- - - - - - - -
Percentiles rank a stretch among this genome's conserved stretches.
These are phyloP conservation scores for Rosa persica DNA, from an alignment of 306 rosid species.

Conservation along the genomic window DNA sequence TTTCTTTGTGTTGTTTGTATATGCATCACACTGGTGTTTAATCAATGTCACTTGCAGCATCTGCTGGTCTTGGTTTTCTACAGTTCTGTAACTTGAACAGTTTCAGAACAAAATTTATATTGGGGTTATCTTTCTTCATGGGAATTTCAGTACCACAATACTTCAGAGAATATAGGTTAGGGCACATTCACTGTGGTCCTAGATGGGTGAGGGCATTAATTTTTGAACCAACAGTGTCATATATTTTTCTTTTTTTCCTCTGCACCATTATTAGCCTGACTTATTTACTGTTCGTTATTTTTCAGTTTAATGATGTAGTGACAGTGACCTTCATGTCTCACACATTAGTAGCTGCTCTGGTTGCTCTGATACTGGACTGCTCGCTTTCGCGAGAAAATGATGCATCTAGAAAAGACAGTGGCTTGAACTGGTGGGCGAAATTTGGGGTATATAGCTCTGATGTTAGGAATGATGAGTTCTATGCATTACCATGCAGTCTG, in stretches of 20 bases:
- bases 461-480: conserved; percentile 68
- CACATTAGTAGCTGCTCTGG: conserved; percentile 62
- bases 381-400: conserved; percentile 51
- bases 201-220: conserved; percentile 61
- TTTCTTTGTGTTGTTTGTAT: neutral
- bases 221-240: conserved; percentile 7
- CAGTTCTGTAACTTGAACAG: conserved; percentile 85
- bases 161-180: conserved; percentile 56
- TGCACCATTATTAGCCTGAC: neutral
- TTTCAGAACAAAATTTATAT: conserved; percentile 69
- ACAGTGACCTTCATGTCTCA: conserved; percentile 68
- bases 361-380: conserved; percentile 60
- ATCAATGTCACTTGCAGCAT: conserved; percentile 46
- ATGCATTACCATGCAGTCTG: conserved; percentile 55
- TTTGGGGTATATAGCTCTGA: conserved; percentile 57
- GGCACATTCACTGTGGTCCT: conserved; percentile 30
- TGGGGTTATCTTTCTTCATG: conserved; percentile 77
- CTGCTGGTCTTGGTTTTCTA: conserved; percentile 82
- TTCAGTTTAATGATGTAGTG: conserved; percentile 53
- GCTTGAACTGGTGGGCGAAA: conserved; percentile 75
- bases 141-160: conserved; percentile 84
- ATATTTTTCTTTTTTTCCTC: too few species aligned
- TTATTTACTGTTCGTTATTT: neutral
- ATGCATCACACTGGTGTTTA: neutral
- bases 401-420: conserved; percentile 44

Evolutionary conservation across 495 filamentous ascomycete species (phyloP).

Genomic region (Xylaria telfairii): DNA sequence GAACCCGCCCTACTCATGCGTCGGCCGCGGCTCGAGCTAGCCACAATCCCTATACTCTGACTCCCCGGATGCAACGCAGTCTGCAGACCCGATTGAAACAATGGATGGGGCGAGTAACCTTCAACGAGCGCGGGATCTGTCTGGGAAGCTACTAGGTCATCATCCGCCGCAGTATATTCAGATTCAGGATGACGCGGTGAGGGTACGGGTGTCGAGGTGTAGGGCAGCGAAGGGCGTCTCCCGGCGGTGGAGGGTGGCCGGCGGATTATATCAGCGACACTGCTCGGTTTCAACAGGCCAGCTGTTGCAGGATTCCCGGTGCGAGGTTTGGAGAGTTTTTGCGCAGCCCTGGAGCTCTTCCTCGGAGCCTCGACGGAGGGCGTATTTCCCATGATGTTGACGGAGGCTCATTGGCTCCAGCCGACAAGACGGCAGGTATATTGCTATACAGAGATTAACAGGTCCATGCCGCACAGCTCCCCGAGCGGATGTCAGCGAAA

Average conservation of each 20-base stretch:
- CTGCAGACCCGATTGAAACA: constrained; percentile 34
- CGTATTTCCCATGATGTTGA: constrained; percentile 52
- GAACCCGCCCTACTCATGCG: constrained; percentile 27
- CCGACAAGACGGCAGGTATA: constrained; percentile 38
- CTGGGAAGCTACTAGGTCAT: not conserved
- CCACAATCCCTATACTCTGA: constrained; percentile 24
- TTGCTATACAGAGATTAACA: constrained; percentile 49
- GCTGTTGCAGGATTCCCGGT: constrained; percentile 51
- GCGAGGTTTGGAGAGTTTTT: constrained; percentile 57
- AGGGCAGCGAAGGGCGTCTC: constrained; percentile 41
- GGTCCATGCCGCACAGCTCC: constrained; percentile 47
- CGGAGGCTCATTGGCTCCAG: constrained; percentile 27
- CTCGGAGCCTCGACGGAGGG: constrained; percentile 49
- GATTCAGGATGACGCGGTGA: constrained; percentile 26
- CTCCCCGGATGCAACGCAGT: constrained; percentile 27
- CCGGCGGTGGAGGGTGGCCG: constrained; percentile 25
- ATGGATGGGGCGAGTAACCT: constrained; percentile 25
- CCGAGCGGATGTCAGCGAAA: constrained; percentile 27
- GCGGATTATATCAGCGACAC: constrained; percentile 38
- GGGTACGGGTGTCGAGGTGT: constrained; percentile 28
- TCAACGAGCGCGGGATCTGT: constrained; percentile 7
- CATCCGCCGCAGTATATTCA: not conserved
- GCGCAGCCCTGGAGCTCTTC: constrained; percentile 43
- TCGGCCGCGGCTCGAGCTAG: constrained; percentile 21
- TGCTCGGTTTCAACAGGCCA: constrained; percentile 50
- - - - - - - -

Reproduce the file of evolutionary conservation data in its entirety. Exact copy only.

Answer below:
Percentiles rank a stretch among this genome's conserved stretches.
These are phyloP conservation scores for Rosa persica DNA, from an alignment of 306 rosid species.

Conservation along the genomic window DNA sequence TTTCTTTGTGTTGTTTGTATATGCATCACACTGGTGTTTAATCAATGTCACTTGCAGCATCTGCTGGTCTTGGTTTTCTACAGTTCTGTAACTTGAACAGTTTCAGAACAAAATTTATATTGGGGTTATCTTTCTTCATGGGAATTTCAGTACCACAATACTTCAGAGAATATAGGTTAGGGCACATTCACTGTGGTCCTAGATGGGTGAGGGCATTAATTTTTGAACCAACAGTGTCATATATTTTTCTTTTTTTCCTCTGCACCATTATTAGCCTGACTTATTTACTGTTCGTTATTTTTCAGTTTAATGATGTAGTGACAGTGACCTTCATGTCTCACACATTAGTAGCTGCTCTGGTTGCTCTGATACTGGACTGCTCGCTTTCGCGAGAAAATGATGCATCTAGAAAAGACAGTGGCTTGAACTGGTGGGCGAAATTTGGGGTATATAGCTCTGATGTTAGGAATGATGAGTTCTATGCATTACCATGCAGTCTG, in stretches of 20 bases:
- bases 461-480: conserved; percentile 68
- CACATTAGTAGCTGCTCTGG: conserved; percentile 62
- bases 381-400: conserved; percentile 51
- bases 201-220: conserved; percentile 61
- TTTCTTTGTGTTGTTTGTAT: neutral
- bases 221-240: conserved; percentile 7
- CAGTTCTGTAACTTGAACAG: conserved; percentile 85
- bases 161-180: conserved; percentile 56
- TGCACCATTATTAGCCTGAC: neutral
- TTTCAGAACAAAATTTATAT: conserved; percentile 69
- ACAGTGACCTTCATGTCTCA: conserved; percentile 68
- bases 361-380: conserved; percentile 60
- ATCAATGTCACTTGCAGCAT: conserved; percentile 46
- ATGCATTACCATGCAGTCTG: conserved; percentile 55
- TTTGGGGTATATAGCTCTGA: conserved; percentile 57
- GGCACATTCACTGTGGTCCT: conserved; percentile 30
- TGGGGTTATCTTTCTTCATG: conserved; percentile 77
- CTGCTGGTCTTGGTTTTCTA: conserved; percentile 82
- TTCAGTTTAATGATGTAGTG: conserved; percentile 53
- GCTTGAACTGGTGGGCGAAA: conserved; percentile 75
- bases 141-160: conserved; percentile 84
- ATATTTTTCTTTTTTTCCTC: too few species aligned
- TTATTTACTGTTCGTTATTT: neutral
- ATGCATCACACTGGTGTTTA: neutral
- bases 401-420: conserved; percentile 44

Evolutionary conservation across 495 filamentous ascomycete species (phyloP).

Genomic region (Xylaria telfairii): DNA sequence GAACCCGCCCTACTCATGCGTCGGCCGCGGCTCGAGCTAGCCACAATCCCTATACTCTGACTCCCCGGATGCAACGCAGTCTGCAGACCCGATTGAAACAATGGATGGGGCGAGTAACCTTCAACGAGCGCGGGATCTGTCTGGGAAGCTACTAGGTCATCATCCGCCGCAGTATATTCAGATTCAGGATGACGCGGTGAGGGTACGGGTGTCGAGGTGTAGGGCAGCGAAGGGCGTCTCCCGGCGGTGGAGGGTGGCCGGCGGATTATATCAGCGACACTGCTCGGTTTCAACAGGCCAGCTGTTGCAGGATTCCCGGTGCGAGGTTTGGAGAGTTTTTGCGCAGCCCTGGAGCTCTTCCTCGGAGCCTCGACGGAGGGCGTATTTCCCATGATGTTGACGGAGGCTCATTGGCTCCAGCCGACAAGACGGCAGGTATATTGCTATACAGAGATTAACAGGTCCATGCCGCACAGCTCCCCGAGCGGATGTCAGCGAAA

Average conservation of each 20-base stretch:
- CTGCAGACCCGATTGAAACA: constrained; percentile 34
- CGTATTTCCCATGATGTTGA: constrained; percentile 52
- GAACCCGCCCTACTCATGCG: constrained; percentile 27
- CCGACAAGACGGCAGGTATA: constrained; percentile 38
- CTGGGAAGCTACTAGGTCAT: not conserved
- CCACAATCCCTATACTCTGA: constrained; percentile 24
- TTGCTATACAGAGATTAACA: constrained; percentile 49
- GCTGTTGCAGGATTCCCGGT: constrained; percentile 51
- GCGAGGTTTGGAGAGTTTTT: constrained; percentile 57
- AGGGCAGCGAAGGGCGTCTC: constrained; percentile 41
- GGTCCATGCCGCACAGCTCC: constrained; percentile 47
- CGGAGGCTCATTGGCTCCAG: constrained; percentile 27
- CTCGGAGCCTCGACGGAGGG: constrained; percentile 49
- GATTCAGGATGACGCGGTGA: constrained; percentile 26
- CTCCCCGGATGCAACGCAGT: constrained; percentile 27
- CCGGCGGTGGAGGGTGGCCG: constrained; percentile 25
- ATGGATGGGGCGAGTAACCT: constrained; percentile 25
- CCGAGCGGATGTCAGCGAAA: constrained; percentile 27
- GCGGATTATATCAGCGACAC: constrained; percentile 38
- GGGTACGGGTGTCGAGGTGT: constrained; percentile 28
- TCAACGAGCGCGGGATCTGT: constrained; percentile 7
- CATCCGCCGCAGTATATTCA: not conserved
- GCGCAGCCCTGGAGCTCTTC: constrained; percentile 43
- TCGGCCGCGGCTCGAGCTAG: constrained; percentile 21
- TGCTCGGTTTCAACAGGCCA: constrained; percentile 50